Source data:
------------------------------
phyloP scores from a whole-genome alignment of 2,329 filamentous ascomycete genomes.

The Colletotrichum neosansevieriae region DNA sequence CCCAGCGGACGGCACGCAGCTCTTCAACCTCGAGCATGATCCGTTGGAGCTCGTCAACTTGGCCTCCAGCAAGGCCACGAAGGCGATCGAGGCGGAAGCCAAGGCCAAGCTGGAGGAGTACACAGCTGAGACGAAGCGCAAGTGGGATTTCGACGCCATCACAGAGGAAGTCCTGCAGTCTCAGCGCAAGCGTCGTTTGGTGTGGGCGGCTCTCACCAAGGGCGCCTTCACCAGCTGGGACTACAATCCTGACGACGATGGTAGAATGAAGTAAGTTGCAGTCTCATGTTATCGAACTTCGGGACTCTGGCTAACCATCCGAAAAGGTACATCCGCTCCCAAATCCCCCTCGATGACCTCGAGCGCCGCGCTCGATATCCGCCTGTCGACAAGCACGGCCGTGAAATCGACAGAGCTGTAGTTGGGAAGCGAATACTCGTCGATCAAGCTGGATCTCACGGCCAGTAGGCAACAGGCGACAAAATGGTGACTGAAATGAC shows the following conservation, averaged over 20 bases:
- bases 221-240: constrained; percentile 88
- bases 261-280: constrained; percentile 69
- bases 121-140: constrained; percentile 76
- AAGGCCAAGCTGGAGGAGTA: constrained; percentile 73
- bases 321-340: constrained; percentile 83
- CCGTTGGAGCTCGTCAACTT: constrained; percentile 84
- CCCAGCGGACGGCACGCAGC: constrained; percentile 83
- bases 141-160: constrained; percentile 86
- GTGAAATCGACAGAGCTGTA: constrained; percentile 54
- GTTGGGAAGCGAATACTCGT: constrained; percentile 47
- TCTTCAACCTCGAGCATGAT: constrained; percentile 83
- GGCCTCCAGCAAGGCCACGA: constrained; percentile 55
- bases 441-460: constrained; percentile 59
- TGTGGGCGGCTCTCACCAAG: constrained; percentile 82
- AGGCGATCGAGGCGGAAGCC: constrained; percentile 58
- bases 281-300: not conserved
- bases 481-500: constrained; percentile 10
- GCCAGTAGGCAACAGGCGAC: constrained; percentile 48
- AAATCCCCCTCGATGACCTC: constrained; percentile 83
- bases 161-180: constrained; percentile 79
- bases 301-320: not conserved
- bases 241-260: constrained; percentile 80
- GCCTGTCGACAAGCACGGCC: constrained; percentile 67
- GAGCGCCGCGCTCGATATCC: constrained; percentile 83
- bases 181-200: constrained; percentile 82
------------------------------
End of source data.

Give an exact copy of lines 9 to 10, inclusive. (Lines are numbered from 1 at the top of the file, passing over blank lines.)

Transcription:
- CCCAGCGGACGGCACGCAGC: constrained; percentile 83
- bases 141-160: constrained; percentile 86